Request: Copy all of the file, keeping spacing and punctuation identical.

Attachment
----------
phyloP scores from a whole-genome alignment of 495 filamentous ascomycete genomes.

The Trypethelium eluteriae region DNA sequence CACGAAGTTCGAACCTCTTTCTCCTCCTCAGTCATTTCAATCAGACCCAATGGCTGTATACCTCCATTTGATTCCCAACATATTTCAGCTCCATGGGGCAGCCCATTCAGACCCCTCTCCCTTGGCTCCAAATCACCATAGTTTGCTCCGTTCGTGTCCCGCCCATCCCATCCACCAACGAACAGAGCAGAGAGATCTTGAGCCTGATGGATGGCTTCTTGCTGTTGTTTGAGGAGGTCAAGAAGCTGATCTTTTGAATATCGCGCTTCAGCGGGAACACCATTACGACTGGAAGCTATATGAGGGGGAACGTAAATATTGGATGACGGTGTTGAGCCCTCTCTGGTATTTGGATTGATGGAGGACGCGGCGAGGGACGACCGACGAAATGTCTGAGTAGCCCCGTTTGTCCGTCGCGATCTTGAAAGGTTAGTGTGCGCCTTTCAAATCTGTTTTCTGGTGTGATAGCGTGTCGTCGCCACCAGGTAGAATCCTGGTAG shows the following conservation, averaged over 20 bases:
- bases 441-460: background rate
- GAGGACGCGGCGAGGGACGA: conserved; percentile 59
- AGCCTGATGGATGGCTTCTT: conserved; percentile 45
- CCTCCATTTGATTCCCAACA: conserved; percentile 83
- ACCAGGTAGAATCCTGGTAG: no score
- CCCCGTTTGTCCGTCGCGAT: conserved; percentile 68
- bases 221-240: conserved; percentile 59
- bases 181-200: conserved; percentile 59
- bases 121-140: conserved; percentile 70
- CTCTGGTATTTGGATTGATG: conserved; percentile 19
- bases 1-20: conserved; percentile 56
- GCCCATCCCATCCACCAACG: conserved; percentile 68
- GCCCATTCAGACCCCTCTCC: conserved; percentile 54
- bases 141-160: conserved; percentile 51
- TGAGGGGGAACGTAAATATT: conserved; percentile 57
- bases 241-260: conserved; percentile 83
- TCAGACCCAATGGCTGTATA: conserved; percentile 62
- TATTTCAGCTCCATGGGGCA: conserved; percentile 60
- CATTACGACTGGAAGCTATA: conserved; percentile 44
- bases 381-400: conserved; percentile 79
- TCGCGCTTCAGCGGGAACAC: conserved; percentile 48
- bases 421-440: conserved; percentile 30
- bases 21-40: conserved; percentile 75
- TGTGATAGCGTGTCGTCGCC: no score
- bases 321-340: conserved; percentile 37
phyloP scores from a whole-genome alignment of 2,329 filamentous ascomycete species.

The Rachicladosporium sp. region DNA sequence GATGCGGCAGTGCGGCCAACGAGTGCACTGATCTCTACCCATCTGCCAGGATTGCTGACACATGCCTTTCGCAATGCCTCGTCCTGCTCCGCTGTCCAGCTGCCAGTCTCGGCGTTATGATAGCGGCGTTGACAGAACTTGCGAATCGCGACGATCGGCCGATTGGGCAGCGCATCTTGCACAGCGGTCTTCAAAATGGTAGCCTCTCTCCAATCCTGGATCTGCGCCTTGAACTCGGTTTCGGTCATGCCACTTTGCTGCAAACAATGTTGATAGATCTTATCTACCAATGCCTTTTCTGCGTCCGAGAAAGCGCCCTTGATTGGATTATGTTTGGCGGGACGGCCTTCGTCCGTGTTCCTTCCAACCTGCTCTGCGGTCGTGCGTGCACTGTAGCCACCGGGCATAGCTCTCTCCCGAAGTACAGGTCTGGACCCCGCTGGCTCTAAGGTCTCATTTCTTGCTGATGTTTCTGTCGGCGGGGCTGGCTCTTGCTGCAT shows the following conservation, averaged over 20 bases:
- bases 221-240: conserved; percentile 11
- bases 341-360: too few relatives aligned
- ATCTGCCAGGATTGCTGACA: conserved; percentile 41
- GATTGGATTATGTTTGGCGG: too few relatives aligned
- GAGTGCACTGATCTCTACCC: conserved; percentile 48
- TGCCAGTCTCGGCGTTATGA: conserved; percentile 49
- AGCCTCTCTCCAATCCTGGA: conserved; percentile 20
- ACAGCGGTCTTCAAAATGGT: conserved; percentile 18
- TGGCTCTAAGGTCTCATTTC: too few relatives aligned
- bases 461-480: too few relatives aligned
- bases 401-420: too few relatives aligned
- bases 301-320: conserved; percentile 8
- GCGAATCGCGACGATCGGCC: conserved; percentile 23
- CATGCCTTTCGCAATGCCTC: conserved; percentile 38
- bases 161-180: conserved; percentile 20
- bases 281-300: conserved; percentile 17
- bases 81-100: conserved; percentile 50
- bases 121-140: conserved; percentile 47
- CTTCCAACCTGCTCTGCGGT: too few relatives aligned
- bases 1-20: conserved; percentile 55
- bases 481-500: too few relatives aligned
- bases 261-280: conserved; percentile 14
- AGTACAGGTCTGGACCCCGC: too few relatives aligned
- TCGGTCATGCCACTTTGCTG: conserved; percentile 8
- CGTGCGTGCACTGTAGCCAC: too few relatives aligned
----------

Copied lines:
phyloP scores from a whole-genome alignment of 495 filamentous ascomycete genomes.

The Trypethelium eluteriae region DNA sequence CACGAAGTTCGAACCTCTTTCTCCTCCTCAGTCATTTCAATCAGACCCAATGGCTGTATACCTCCATTTGATTCCCAACATATTTCAGCTCCATGGGGCAGCCCATTCAGACCCCTCTCCCTTGGCTCCAAATCACCATAGTTTGCTCCGTTCGTGTCCCGCCCATCCCATCCACCAACGAACAGAGCAGAGAGATCTTGAGCCTGATGGATGGCTTCTTGCTGTTGTTTGAGGAGGTCAAGAAGCTGATCTTTTGAATATCGCGCTTCAGCGGGAACACCATTACGACTGGAAGCTATATGAGGGGGAACGTAAATATTGGATGACGGTGTTGAGCCCTCTCTGGTATTTGGATTGATGGAGGACGCGGCGAGGGACGACCGACGAAATGTCTGAGTAGCCCCGTTTGTCCGTCGCGATCTTGAAAGGTTAGTGTGCGCCTTTCAAATCTGTTTTCTGGTGTGATAGCGTGTCGTCGCCACCAGGTAGAATCCTGGTAG shows the following conservation, averaged over 20 bases:
- bases 441-460: background rate
- GAGGACGCGGCGAGGGACGA: conserved; percentile 59
- AGCCTGATGGATGGCTTCTT: conserved; percentile 45
- CCTCCATTTGATTCCCAACA: conserved; percentile 83
- ACCAGGTAGAATCCTGGTAG: no score
- CCCCGTTTGTCCGTCGCGAT: conserved; percentile 68
- bases 221-240: conserved; percentile 59
- bases 181-200: conserved; percentile 59
- bases 121-140: conserved; percentile 70
- CTCTGGTATTTGGATTGATG: conserved; percentile 19
- bases 1-20: conserved; percentile 56
- GCCCATCCCATCCACCAACG: conserved; percentile 68
- GCCCATTCAGACCCCTCTCC: conserved; percentile 54
- bases 141-160: conserved; percentile 51
- TGAGGGGGAACGTAAATATT: conserved; percentile 57
- bases 241-260: conserved; percentile 83
- TCAGACCCAATGGCTGTATA: conserved; percentile 62
- TATTTCAGCTCCATGGGGCA: conserved; percentile 60
- CATTACGACTGGAAGCTATA: conserved; percentile 44
- bases 381-400: conserved; percentile 79
- TCGCGCTTCAGCGGGAACAC: conserved; percentile 48
- bases 421-440: conserved; percentile 30
- bases 21-40: conserved; percentile 75
- TGTGATAGCGTGTCGTCGCC: no score
- bases 321-340: conserved; percentile 37
phyloP scores from a whole-genome alignment of 2,329 filamentous ascomycete species.

The Rachicladosporium sp. region DNA sequence GATGCGGCAGTGCGGCCAACGAGTGCACTGATCTCTACCCATCTGCCAGGATTGCTGACACATGCCTTTCGCAATGCCTCGTCCTGCTCCGCTGTCCAGCTGCCAGTCTCGGCGTTATGATAGCGGCGTTGACAGAACTTGCGAATCGCGACGATCGGCCGATTGGGCAGCGCATCTTGCACAGCGGTCTTCAAAATGGTAGCCTCTCTCCAATCCTGGATCTGCGCCTTGAACTCGGTTTCGGTCATGCCACTTTGCTGCAAACAATGTTGATAGATCTTATCTACCAATGCCTTTTCTGCGTCCGAGAAAGCGCCCTTGATTGGATTATGTTTGGCGGGACGGCCTTCGTCCGTGTTCCTTCCAACCTGCTCTGCGGTCGTGCGTGCACTGTAGCCACCGGGCATAGCTCTCTCCCGAAGTACAGGTCTGGACCCCGCTGGCTCTAAGGTCTCATTTCTTGCTGATGTTTCTGTCGGCGGGGCTGGCTCTTGCTGCAT shows the following conservation, averaged over 20 bases:
- bases 221-240: conserved; percentile 11
- bases 341-360: too few relatives aligned
- ATCTGCCAGGATTGCTGACA: conserved; percentile 41
- GATTGGATTATGTTTGGCGG: too few relatives aligned
- GAGTGCACTGATCTCTACCC: conserved; percentile 48
- TGCCAGTCTCGGCGTTATGA: conserved; percentile 49
- AGCCTCTCTCCAATCCTGGA: conserved; percentile 20
- ACAGCGGTCTTCAAAATGGT: conserved; percentile 18
- TGGCTCTAAGGTCTCATTTC: too few relatives aligned
- bases 461-480: too few relatives aligned
- bases 401-420: too few relatives aligned
- bases 301-320: conserved; percentile 8
- GCGAATCGCGACGATCGGCC: conserved; percentile 23
- CATGCCTTTCGCAATGCCTC: conserved; percentile 38
- bases 161-180: conserved; percentile 20
- bases 281-300: conserved; percentile 17
- bases 81-100: conserved; percentile 50
- bases 121-140: conserved; percentile 47
- CTTCCAACCTGCTCTGCGGT: too few relatives aligned
- bases 1-20: conserved; percentile 55
- bases 481-500: too few relatives aligned
- bases 261-280: conserved; percentile 14
- AGTACAGGTCTGGACCCCGC: too few relatives aligned
- TCGGTCATGCCACTTTGCTG: conserved; percentile 8
- CGTGCGTGCACTGTAGCCAC: too few relatives aligned